Tuesday, March 31, 2015

The Bread Bible: Pita bread

Pita BreadPita bread is the assignment for Alpha Bakers Bread Bible project. I'd summarize these as pretty quick, pretty easy, very good. I did a half-recipe of the pita bread, and gave it the afternoon to develop a bit of flavor not having time to wait on an overnight rest. As always, I let my KitchenAid do the kneading, adding a bit more water early on when the dough looked too dry.

Pita BreadAfter the time in the fridge, I divided my dough into 6 lumps to make the smaller-sized pitas. I rolled them out without flour on my silicone mat, then baked the first one on the preheated oven stone. It puffed over maybe half the suface area. I briefly thought about following the instructions to increase the hydration to improve on the puffing (puffery? puff-ability?), but decided that was too much trouble. Instead, I rolled the others out a bit thinner and let them rest again, then was more careful putting them on the stone to keep the pita flat and in full contact with the hot stone. Success--the next round had pretty much a full pocket across the pita. Pita Bread
Pita BreadI stuffed one with a slices of pork sausage with pear from Pine Street Market, and some mustard greens I sautéed in a bit of the drippings from he sausage. Very nice, though I should have cut back on the mustard greens. The mustard flavor was a good compliment to the sausage, but they were quite spicy-hot. A few sinus-clearing moments there!

Sunday, March 29, 2015

BB: Rhubarb Upside-Down Cake with Strawberry Whipped Cream

Rhubarb upside-down cakeThe Alpha Bakers are tackling the Cran-Raspberry Upside Down cake this week. However, 'tis not the season for fresh cranberries in this hemisphere, and apparently Atlanta is not a market for frozen cranberries. I looked at 4 stores without success before moving on to the rhubarb variation, which is written for fresh rhubarb. Well, it's not the season for that, either, but I could get it frozen and figured I could work out how to handle frozen vs. fresh.

The main differences in the 2 variations (besides the obvious one of the fruit) is that the rhubarb is macerated a bit and the resulting juices are used in the topping. The cranberry adds lemon juice to the topping instead. If using frozen cranberries, Rose says to not defrost them, so I applied that to the frozen rhubarb and substituted some lemon juice for the non-existent juices from macerating. I used about 7 ounces of frozen rhubarb, the amount called for if using frozen (or fresh) cranberries.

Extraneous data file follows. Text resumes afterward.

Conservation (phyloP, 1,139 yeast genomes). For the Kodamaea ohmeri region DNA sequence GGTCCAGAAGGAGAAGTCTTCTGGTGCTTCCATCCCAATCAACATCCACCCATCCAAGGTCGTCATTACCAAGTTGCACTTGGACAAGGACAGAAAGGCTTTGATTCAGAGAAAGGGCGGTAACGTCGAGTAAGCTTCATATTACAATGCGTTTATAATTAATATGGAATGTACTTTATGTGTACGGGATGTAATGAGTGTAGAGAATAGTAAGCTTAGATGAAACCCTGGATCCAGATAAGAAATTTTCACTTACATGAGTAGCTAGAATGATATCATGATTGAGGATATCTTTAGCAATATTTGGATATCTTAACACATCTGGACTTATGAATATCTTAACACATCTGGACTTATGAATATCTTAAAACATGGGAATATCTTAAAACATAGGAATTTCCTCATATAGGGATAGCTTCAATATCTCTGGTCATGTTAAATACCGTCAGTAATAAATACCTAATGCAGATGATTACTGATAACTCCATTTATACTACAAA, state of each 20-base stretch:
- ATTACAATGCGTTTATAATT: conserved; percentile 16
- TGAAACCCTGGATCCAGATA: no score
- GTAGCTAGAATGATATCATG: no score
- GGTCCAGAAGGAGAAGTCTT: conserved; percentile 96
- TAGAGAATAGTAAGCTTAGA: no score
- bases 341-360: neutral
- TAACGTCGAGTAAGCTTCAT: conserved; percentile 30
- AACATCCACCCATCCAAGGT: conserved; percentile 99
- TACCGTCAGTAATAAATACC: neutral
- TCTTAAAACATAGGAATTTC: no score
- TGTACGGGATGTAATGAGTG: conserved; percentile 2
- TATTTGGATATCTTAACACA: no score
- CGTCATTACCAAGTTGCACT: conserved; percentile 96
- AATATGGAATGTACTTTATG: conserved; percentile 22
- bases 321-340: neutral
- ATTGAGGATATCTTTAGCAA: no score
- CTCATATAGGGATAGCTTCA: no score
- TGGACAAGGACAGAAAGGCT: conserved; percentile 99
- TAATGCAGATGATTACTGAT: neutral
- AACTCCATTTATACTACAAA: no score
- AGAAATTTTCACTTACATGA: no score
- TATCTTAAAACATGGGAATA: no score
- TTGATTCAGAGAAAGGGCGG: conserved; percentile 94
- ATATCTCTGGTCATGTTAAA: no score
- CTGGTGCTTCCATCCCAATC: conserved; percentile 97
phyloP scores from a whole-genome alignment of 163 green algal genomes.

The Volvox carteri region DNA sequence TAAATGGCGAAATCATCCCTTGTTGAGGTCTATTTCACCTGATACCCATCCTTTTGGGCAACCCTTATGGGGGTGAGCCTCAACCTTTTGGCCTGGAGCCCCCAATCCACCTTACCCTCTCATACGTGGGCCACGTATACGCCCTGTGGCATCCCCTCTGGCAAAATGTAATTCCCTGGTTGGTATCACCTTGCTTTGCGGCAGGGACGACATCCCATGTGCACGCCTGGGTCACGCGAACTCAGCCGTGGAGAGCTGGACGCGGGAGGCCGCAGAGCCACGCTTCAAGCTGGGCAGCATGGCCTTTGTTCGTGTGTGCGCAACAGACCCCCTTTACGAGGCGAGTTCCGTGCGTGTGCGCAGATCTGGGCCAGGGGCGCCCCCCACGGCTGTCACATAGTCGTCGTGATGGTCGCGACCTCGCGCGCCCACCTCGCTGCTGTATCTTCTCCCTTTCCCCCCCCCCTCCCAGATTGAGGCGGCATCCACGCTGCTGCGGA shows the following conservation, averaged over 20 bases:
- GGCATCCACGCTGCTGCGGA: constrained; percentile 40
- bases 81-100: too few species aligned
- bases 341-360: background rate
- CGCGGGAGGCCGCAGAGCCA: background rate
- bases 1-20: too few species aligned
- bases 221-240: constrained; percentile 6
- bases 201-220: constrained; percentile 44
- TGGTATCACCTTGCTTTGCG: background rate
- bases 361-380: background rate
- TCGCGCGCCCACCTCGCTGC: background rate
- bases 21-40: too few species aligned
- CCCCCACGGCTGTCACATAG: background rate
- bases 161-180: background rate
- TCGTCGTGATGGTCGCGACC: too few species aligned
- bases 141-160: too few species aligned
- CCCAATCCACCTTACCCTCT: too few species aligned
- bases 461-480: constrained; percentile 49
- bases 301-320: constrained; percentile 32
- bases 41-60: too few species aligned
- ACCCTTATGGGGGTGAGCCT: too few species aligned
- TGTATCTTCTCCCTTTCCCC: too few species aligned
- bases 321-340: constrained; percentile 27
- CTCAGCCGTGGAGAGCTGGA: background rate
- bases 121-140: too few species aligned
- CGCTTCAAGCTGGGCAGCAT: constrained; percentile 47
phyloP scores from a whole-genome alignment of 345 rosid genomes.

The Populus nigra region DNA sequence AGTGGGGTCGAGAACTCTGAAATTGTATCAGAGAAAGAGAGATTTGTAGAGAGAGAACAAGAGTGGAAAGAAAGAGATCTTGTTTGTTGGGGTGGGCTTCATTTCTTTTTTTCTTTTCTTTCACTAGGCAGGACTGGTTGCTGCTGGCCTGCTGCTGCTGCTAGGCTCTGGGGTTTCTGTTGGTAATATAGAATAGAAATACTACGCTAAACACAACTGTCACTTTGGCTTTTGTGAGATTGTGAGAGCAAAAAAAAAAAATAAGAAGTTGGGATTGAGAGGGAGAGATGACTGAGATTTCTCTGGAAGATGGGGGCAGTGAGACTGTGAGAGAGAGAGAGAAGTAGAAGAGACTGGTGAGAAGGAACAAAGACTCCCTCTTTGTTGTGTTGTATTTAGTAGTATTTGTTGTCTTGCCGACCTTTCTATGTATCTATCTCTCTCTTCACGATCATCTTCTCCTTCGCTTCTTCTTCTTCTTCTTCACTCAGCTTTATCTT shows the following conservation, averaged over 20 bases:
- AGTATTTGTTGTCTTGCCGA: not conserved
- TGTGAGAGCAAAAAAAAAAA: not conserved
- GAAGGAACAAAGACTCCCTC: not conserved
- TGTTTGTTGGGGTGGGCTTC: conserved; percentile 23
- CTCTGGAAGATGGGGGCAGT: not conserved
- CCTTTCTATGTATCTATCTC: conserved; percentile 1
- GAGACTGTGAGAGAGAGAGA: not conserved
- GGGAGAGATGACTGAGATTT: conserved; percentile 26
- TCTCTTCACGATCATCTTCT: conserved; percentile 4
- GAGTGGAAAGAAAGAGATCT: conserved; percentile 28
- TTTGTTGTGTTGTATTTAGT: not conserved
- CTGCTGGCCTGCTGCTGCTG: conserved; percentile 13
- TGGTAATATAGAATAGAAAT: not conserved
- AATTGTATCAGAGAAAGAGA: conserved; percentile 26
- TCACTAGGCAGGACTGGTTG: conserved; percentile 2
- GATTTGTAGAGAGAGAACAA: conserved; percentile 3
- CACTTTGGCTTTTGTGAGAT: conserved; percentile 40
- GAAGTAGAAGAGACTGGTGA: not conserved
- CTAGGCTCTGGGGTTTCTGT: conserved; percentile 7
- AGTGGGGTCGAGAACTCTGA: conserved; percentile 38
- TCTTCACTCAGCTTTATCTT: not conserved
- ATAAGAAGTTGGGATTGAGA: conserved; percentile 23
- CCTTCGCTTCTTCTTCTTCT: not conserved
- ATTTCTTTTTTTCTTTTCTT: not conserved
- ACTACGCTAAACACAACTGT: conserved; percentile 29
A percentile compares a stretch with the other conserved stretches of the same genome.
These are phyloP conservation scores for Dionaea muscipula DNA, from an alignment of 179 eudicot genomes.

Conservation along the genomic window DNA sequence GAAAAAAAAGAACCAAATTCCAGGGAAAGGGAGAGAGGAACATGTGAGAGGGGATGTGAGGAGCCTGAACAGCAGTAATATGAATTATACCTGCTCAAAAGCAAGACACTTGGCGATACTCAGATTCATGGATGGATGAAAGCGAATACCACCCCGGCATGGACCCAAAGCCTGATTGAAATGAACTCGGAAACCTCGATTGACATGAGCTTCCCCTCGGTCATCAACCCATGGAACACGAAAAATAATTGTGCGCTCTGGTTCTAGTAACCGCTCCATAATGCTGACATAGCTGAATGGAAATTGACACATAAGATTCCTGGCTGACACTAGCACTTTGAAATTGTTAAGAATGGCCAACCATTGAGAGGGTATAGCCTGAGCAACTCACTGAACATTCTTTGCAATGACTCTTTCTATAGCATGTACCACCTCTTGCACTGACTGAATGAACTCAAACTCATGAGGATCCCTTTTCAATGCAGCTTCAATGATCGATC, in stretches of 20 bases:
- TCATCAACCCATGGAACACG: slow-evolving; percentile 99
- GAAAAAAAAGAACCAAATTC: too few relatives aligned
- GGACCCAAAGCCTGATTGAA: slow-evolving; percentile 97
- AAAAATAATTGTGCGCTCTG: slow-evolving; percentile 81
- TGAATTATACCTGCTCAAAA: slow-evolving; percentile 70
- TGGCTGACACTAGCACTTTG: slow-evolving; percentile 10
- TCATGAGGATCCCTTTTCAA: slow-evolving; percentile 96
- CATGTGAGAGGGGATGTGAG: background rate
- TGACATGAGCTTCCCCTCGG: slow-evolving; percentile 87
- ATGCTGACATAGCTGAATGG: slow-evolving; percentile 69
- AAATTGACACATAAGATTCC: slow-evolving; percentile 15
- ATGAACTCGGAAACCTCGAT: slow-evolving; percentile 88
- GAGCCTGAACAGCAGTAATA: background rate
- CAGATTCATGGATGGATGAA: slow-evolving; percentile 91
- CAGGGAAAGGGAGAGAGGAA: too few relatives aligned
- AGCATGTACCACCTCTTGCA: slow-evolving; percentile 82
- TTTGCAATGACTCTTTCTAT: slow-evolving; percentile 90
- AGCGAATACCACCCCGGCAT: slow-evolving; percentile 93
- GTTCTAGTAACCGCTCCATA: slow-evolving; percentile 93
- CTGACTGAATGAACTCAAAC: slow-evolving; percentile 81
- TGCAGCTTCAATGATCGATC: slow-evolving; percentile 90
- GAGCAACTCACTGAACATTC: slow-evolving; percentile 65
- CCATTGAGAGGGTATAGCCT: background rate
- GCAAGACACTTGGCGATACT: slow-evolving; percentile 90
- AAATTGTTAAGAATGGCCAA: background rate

Once I got through the decisions on how to work with frozen rhubarb, this began to look a little more like the quick-and-easy cake it's listed as in the book. The topping of butter, brown sugar, a bit of salt, and the lemon juice got boiled for a couple of minutes "until deeply amber"....but as I was using dark brown sugar, it pretty much started out deeply amber. I went by temperature, and was over the target in about 2 minutes. The syrup got poured into a springform pan and the frozen chunks of rhubarb, tossed with cornstarch and lemon zest, went on top.

Next up was the cake batter, which was indeed quick and easy--a butter cake with some sour cream. That got poured over the rhubarb, and then baked on a baking stone to help the topping caramelize. Baking done, the upside down part came in and I got to see how much stuck to the pan. Which was not too much, and the pieces of rhubarb could be picked out and stuck back on the cake. My cake sides weren't very pretty, as the crusty part fell off in places. Let's just call the whole effect "rustic". I used a seedless strawberry jam to glaze over the rhubarb, instead of the raspberry called for in the cranberry version.

The suggested accompaniment is a strawberry Italian meringue...which for me would definitely have removed this from the quick-and-easy category. But I don't really like Italian meringue much, and I hate making them (I always spin part of my hot sugar syrup onto the sides of my mixer bowl), so I went with the luxurious topping of strawberry whipped cream--basically whipped cream with some strawberry jam whipped in. I also stabilized mine with a bit of cream cheese, so it would hold ovenight and be sent off with sister-in-law for her Tickling Tech session Friday morning. She texted me a couple of comments: "This is delightful. It's so light. The whipped cream is heavenly." and "It looks heavy but doesn't fill you up." Another teacher asked for the recipe, and also asked how much I would charge to make one for her. Given my time crunch right now, the answer to that is "more than anyone would pay for a cake like this", but it was flattering to be asked.

Rhubarb upside-down cakeRhubarb upside-down cakeRhubarb upside-down cake